As I mentioned in the first post (HERE), this year the hummers were late in coming to our yard. Since then, we’ve had a bit of a puzzler . . . we had a few rushes where the feeders were going empty fast enough that I added more feeders (up to 11 now), and then we had lulls where I had to throw away old sugar water and replace it with fresh because they weren’t drinking it fast enough.

That cycle has repeated through most of June. It could be because they are nesting and raising broods, but I don’t recall previous years being like this.

So, this post has photos from a gloomy and dark day . . . perfect opportunity for me to play with the latest version of Lightroom’s masking feature. For them not familiar with the parlance, masking refers to selectively working on specific portions of a photo. Using masking, you could brighten (dodging) one area of a photo while darkening (burning) a different area of the same photo.

I seldom engage in dodging and burning. I usually do global adjustments to bring out details from underexposed and overexposed areas, and to balance tones and colors. However, having been reminded real photographers (Ansel Adams, oneowner) make extensive use of masking, dodging, and burning, I decided to play with these photos as a way to learn the new tools.

Here’s what the original of the above photo looks like (Shutter speed 1/2000 at f/9.0, and ISO 1100 with a zoom of 300mm or 450mm equivalent).

This year, they were late. Rather, I didn’t see any at my feeders until late May, and didn’t photograph any until June 1st, well after the Migration Map showed them all the way into Canada. These next two photos are the first of the season.

The photos aren’t great, but they’re shared on the strength of them being the first two photos of the 2022 season. Don’t worry, I have better photos . . . but the ones below are just mediocre.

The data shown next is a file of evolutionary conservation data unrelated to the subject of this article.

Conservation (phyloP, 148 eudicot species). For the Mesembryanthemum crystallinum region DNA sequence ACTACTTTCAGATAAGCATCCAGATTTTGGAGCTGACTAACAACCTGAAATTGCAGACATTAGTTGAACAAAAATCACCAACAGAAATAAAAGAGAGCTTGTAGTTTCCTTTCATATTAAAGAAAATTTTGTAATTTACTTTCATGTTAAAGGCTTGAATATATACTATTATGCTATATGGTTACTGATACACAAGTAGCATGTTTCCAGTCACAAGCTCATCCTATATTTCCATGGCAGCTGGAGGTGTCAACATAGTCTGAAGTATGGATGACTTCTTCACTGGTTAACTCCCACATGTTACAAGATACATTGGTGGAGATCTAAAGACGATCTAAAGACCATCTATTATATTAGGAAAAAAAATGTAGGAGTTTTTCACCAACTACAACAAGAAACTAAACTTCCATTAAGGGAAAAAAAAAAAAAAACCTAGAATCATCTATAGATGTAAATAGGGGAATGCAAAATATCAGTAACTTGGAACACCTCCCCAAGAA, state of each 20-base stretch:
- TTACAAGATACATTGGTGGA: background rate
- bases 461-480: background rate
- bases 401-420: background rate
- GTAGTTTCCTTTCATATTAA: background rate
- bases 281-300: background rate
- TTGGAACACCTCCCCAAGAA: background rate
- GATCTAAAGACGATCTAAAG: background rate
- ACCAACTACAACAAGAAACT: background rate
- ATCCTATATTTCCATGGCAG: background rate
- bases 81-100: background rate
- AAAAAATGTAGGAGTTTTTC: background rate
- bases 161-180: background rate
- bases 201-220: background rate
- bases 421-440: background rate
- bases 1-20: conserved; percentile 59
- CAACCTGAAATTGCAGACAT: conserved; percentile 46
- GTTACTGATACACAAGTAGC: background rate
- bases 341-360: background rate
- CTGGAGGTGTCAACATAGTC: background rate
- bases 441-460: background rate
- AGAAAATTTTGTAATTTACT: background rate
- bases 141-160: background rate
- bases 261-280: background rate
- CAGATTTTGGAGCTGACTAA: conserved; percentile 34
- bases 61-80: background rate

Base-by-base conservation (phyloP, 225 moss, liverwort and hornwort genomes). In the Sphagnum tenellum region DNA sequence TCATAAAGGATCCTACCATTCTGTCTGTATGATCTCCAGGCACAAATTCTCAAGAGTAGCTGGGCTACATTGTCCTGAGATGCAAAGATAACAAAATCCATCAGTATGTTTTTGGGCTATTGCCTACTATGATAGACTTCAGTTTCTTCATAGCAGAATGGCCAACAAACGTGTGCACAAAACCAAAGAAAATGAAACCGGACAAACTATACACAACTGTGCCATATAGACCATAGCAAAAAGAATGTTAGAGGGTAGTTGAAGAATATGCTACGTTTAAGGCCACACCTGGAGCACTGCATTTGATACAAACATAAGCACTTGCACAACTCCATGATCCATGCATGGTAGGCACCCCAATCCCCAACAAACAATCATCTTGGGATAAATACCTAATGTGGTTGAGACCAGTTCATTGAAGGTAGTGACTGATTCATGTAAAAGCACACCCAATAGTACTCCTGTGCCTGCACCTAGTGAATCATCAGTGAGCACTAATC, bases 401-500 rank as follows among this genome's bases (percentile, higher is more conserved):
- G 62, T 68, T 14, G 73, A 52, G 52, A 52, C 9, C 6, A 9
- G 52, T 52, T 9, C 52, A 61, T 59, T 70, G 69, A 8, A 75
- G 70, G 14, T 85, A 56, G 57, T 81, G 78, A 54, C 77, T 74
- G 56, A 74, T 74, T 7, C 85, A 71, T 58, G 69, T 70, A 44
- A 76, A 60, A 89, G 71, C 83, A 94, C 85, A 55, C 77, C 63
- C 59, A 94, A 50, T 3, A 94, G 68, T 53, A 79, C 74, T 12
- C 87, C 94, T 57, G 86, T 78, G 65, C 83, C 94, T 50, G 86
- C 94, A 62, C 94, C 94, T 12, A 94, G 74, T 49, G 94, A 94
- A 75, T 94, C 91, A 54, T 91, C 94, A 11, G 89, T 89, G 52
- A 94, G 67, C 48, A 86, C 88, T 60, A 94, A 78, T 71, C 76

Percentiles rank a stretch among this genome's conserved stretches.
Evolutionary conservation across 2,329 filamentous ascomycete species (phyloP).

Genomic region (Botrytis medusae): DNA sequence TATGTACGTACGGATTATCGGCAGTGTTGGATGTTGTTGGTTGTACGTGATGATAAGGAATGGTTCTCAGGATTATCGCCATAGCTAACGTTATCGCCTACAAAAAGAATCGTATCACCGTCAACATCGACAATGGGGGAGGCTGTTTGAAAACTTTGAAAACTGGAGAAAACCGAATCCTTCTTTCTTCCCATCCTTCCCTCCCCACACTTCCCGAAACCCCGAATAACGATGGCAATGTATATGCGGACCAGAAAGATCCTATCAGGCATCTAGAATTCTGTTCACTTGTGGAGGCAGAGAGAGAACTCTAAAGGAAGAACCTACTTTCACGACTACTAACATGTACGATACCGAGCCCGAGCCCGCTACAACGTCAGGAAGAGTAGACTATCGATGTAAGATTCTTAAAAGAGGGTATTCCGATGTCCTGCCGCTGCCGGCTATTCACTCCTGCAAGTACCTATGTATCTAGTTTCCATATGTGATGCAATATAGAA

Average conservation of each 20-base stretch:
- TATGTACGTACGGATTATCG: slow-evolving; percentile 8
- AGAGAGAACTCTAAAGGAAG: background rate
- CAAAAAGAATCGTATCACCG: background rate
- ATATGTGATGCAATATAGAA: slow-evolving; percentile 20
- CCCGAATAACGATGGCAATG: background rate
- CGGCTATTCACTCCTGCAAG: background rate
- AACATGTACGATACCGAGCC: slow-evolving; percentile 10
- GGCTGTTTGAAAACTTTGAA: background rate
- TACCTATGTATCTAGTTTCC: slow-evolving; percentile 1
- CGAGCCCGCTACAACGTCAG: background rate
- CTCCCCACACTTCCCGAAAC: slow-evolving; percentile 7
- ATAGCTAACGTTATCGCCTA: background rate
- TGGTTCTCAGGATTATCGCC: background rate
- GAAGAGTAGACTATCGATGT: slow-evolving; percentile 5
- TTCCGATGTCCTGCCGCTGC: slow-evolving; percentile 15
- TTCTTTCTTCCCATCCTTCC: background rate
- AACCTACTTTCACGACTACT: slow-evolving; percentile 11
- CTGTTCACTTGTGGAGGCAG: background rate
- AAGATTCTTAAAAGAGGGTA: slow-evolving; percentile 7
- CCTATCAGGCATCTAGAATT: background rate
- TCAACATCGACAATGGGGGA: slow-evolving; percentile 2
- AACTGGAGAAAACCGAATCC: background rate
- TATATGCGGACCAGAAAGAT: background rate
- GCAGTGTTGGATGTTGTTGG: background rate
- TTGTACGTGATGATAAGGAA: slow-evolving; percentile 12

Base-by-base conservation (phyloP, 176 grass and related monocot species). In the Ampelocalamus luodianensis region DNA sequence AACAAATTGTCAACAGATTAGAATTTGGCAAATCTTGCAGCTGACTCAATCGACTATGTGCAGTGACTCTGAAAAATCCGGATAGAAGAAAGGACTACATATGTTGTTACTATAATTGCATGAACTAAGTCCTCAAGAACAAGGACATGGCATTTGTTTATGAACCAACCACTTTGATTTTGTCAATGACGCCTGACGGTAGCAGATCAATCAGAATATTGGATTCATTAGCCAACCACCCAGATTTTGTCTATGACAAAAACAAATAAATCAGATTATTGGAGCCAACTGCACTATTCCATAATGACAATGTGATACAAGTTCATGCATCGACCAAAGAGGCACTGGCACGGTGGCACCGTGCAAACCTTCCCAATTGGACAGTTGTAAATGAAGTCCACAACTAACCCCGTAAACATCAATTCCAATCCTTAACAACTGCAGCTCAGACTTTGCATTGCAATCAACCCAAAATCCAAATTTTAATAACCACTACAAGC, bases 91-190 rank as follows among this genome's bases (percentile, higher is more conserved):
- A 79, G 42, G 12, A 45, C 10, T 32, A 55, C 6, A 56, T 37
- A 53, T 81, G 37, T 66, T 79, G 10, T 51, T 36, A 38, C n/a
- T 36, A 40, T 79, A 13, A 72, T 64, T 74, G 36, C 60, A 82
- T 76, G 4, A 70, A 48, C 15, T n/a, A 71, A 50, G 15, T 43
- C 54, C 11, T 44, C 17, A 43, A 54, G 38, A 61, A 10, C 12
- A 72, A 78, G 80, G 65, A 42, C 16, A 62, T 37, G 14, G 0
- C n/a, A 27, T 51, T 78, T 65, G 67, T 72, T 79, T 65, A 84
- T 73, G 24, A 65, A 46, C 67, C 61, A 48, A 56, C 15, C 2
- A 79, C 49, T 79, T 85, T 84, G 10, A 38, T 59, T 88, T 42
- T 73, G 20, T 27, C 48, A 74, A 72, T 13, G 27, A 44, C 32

Maybe one more voting day left (and I’ve yet to write anything) before the “H” stories voting closes and the “I” stories go live. If leaning toward it, please read the “H” Alphabet Challenge Stories. After, if receptive to the idea, the writers hope you’ll make the effort and vote for your favorite HERE.<<<this is a link

That post has links to the individual stories and the poll where readers can click a box to indicate their appreciation for their favorite.

If you’ve already voted, thank you. If you’ve already forced your friends to read and vote, excellent!

Here’s the bird from yesterday . . . a Ruby-throated Hummingbird:<<<this is a link This is a shot I shared yesterday but I played around in Plotaverse (which won’t show in some devices) . . .

Plotaverse animation

There are only a few more voting days left (and I’ve yet to write anything) before the “H” stories voting closes and the “I” stories go live. If leaning toward it, please read the “H” Alphabet Challenge Stories. After, if receptive to the idea, the writers hope you’ll make the effort and vote for your favorite HERE.<<<this is a link

That post has links to the individual stories and the poll where readers can click a box to indicate their appreciation for their favorite.

If you’ve already voted, thank you. If you’ve already forced your friends to read and vote, excellent!

Here’s the bird . . . a Ruby-throated Hummingbird:<<<this is a link Note: I use various links to spread the love around, but Wikipedia is my first choice and then, if it’s not to my satisfaction, I use other sites, like, for instance, Audubon.